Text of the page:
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The relation between Orifice TurnDown Ratio and D/P cell accuracy
Continuous process industries, DCS questions. topic
Posted by vahid on 16 November, 2010 - 5:19 am
I know that the turndown ration of the Orifice is about 3:1.
Suppose that the orifice is sized for 1000m3/h., then the rate that could sensed accurately would be 1000 to 3000, Am I correct?

Second the accuracy of a D/P cell is expressed in term of Calibrated span or Full range, then what is the minimum rate or Differential pressure that could be measured?

I would thank you for your help.

Regards,
Vahid


Posted by John Catch on 16 November, 2010 - 1:00 pm
Looking at the issue in simplified terms;

One of the great myths is that an orifice plate itself has a turn down ratio. For a plate that has a beta ratio in the acceptable region (typically 0.2 to 0.75), its discharge coefficient is relatively constant, varying generally about +/-4% or less over the complete Reynolds number (flow) range. Application constraints also need to be considered, but in general the plate is not the problem.

What does have a turn down ratio is the DP transmitter. However, again this is often incorrectly stated. The 3:1 rule comes from the old mechanical, pneumatic, and early analog DP devices which had poor relative accuracy. Today, the principal factor in determining transmitter turn down is the acceptable accuracy for the application. With SMART transmitters (typically 0.1% FS or better), far greater than 3:1 is available. For example a SMART 100" WC DP transmitter can operate relatively accurately even at less than 2" WC. If the application can accept 5% uncertainty at the lowest flow, then one might accept this situation. On the other hand, the turn down ratio will decrease as higher accuracy requirements dictate.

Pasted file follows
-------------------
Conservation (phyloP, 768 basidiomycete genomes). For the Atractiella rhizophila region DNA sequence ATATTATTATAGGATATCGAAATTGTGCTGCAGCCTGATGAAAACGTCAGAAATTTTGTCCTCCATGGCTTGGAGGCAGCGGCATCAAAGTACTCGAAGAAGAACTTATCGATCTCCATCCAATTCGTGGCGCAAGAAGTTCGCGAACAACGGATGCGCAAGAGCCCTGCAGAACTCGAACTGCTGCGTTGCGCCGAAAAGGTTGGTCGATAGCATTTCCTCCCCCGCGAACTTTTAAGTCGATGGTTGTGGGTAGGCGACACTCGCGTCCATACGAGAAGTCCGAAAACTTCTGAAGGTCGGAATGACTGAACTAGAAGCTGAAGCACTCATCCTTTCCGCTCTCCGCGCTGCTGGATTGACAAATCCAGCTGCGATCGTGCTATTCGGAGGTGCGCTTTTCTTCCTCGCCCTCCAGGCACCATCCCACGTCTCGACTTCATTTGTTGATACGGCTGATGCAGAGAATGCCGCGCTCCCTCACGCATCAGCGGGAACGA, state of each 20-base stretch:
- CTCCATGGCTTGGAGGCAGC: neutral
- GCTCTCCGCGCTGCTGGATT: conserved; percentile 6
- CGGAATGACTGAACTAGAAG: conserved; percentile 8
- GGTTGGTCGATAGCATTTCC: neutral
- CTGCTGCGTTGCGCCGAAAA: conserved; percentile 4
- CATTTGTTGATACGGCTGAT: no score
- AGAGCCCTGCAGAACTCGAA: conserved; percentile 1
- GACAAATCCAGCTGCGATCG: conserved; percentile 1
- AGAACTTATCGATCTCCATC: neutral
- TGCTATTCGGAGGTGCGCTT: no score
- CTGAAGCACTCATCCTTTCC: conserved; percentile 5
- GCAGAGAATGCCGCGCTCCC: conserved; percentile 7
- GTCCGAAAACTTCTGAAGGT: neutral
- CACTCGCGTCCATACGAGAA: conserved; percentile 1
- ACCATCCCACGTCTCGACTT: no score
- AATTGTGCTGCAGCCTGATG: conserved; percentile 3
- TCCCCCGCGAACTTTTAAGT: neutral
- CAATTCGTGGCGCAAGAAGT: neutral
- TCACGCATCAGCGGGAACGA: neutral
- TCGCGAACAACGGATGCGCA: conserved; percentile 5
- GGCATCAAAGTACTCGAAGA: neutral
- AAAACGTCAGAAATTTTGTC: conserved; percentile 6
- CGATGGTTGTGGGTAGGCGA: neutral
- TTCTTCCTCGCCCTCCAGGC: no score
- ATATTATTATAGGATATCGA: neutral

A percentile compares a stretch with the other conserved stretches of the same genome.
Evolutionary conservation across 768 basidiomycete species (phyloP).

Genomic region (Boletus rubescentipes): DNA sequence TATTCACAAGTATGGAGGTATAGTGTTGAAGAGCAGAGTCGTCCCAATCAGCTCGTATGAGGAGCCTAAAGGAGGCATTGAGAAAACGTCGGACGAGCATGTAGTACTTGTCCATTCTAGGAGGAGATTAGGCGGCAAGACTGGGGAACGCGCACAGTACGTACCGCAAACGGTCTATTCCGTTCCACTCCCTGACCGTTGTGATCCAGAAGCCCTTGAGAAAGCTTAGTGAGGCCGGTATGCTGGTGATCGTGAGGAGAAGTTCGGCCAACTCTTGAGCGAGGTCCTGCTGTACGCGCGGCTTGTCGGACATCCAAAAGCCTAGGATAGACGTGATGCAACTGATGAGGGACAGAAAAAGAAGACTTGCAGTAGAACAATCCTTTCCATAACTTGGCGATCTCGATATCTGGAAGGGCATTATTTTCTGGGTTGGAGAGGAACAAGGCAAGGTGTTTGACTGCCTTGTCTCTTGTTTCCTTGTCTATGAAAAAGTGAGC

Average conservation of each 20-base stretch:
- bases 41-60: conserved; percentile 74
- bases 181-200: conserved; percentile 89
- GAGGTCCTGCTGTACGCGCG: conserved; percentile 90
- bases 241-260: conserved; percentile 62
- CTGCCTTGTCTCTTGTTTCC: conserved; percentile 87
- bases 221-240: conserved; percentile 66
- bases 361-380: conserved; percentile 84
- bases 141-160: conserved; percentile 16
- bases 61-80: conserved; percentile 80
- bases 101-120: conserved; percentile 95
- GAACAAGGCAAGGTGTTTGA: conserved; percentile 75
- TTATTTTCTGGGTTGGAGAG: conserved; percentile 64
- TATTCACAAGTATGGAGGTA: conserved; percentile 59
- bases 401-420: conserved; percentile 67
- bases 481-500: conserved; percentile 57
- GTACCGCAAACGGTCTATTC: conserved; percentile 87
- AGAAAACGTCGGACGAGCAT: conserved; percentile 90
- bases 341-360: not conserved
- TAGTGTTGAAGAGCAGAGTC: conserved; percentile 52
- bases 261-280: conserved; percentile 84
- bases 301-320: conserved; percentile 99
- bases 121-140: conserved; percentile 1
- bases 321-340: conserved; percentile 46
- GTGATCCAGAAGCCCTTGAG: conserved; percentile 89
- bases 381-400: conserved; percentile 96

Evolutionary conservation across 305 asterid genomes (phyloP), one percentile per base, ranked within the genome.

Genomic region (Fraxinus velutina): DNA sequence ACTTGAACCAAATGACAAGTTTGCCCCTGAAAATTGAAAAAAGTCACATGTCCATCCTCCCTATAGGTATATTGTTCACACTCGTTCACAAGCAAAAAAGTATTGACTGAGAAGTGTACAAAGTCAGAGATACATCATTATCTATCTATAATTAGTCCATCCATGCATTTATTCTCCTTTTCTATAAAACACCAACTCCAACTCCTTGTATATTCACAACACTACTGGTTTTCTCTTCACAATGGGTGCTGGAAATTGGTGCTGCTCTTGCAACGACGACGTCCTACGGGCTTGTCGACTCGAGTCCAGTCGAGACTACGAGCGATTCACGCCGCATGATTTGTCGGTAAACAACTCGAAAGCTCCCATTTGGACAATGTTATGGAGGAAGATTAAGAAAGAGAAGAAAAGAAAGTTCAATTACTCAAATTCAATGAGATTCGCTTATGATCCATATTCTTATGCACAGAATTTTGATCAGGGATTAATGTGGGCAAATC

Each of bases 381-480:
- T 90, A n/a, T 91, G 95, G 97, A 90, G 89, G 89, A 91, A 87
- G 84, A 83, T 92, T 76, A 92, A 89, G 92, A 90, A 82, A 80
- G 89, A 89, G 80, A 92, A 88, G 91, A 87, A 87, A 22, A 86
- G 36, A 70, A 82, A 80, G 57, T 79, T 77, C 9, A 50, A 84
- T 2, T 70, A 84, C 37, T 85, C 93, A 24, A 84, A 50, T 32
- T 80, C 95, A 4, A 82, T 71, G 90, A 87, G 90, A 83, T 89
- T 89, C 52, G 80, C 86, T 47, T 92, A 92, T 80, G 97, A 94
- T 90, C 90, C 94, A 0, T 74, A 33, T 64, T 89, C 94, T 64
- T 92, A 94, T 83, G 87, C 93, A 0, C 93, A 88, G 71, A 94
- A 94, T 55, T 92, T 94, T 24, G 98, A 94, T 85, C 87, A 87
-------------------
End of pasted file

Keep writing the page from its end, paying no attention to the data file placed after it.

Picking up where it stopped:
The manufacturer of the transmitter can give you the generally accepted minimum DP value vs. accuracy for a given transmitter's range. From that value you can determine whether it is suitable for your needs.

John Catch
jbc [at] inflowinc.com


Posted by vahid on 18 November, 2010 - 6:30 am
Mr. Catch,

Thank you for your concern.

I know that the smart transmitters do cover a wide range such as 100:1 or even more)

I found an explanation regarding to the "Accuracy & Rangeability" of
Diff flowmeters, (Ref: Transactions in Measurement and Control, Vol 4, page 17). What I found is that: "the limitation of the D/P cell accuracy in low ranges would cause the orifice rangeability (turndown ration) to be limited 3:1 or 4:1"